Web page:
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      08-02-2018, 11:24 AM   #1
FazAttack
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Noobie Question about brakes and tracking the car

Hello Everybody. I own a 2016 340ix with the m sport package and track package (blue brakes). The car has about 18k miles half of which is consists of some pretty hard back road driving on the original pads and rotors. I was going to order a fresh set of pads and high temp oil fluid for a two day track event. ( first time tracking this car ). Anyway, before I did this I wanted to see if I could get new brakes from BMW. They said the brakes were within spec ): .... But now that I am looking at the Tech sheet it seem that the rotors may be pretty worn down too. Im looking for an opinion if I should 1. just go ahead and order the new pads and brake fluid or 2. just use the brakes stock that are on the car now or 3. not track the car b/c I dont feel like spending 4k on car still under maintenance and warranty. Thanks! - the tech notes are as follows:

LF rotor is at 24.56mm RF rotor is at 24.78mm - min spec of 22.4
Front brake pads are at 7mm, min spec of 3.7mm

RR rotor is at 20.46mm LR is at 20.53mm with a min spec of 18mm
Rear pads are at 5mm with a min spec of 3.7 mm

Thanks in advance for any help you can offer.
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      08-02-2018, 11:56 AM   #2
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Many drivers choose to track their vehicle with stock brakes but I would not recommend it. Tracking places tremendous demands on brakes (especially calipers) and to manage heat dissipation properly requires ... well properly designed brakes.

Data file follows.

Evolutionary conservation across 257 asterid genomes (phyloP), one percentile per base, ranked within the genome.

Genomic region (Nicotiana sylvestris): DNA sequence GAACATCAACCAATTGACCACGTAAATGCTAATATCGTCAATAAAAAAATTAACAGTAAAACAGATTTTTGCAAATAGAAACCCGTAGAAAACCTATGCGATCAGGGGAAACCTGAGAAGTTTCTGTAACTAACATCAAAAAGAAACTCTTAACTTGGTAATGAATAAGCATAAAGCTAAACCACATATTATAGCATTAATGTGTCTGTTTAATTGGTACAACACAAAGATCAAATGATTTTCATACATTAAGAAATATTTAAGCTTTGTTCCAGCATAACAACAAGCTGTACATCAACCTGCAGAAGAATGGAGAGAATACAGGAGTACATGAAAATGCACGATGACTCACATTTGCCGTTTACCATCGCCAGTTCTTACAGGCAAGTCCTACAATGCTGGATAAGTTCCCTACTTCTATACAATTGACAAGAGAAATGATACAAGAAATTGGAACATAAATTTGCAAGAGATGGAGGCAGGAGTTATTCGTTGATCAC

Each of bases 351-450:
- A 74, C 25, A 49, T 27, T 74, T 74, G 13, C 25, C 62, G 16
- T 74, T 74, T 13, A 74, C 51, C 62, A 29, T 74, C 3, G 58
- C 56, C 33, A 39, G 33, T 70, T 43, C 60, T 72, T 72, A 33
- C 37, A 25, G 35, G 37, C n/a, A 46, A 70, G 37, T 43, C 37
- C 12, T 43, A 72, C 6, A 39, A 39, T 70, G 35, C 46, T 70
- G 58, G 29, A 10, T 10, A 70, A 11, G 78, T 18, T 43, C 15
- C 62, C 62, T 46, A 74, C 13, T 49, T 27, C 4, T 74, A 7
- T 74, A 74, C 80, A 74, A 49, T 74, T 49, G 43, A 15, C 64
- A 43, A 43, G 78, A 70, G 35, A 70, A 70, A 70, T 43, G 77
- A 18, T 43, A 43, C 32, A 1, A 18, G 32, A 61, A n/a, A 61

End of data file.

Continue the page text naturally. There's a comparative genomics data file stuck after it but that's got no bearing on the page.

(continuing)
My favorite brakes for tracking: AP Racing Radi-CAL, now available in a newer upgraded version as Radi-CAL 2. Do some research first ...
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      08-02-2018, 07:49 PM   #3
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I would keep the rotors as long as they are in good shape. Get some new pads and fluid. If it's your first go on the track just take it slow and work up to doing the late braking etc. The brakes are very capable and the rotors are huge (370mm). Get into a HPDE with good instructors (BMW CCA) and they will be able to guide you very well in the capabilities of your car. Also take your car to be inspected at a shop that deals with track cars so they can head off any issues. The dealer isn't the place to deal with these issues.
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      08-02-2018, 08:01 PM   #4
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Quote:
Originally Posted by zinner View Post
I would keep the rotors as long as they are in good shape. Get some new pads and fluid. If it's your first go on the track just take it slow and work up to doing the late braking etc. The brakes are very capable and the rotors are huge (370mm). Get into a HPDE with good instructors (BMW CCA) and they will be able to guide you very well in the capabilities of your car. Also take your car to be inspected at a shop that deals with track cars so they can head off any issues. The dealer isn't the place to deal with these issues.
Yep I think that's what I'm gonna do. I'm doing a two day track event at Watkins glen with PCA and I'm sure they have good drivers too. Just hope I can make the drive home on the the rotors :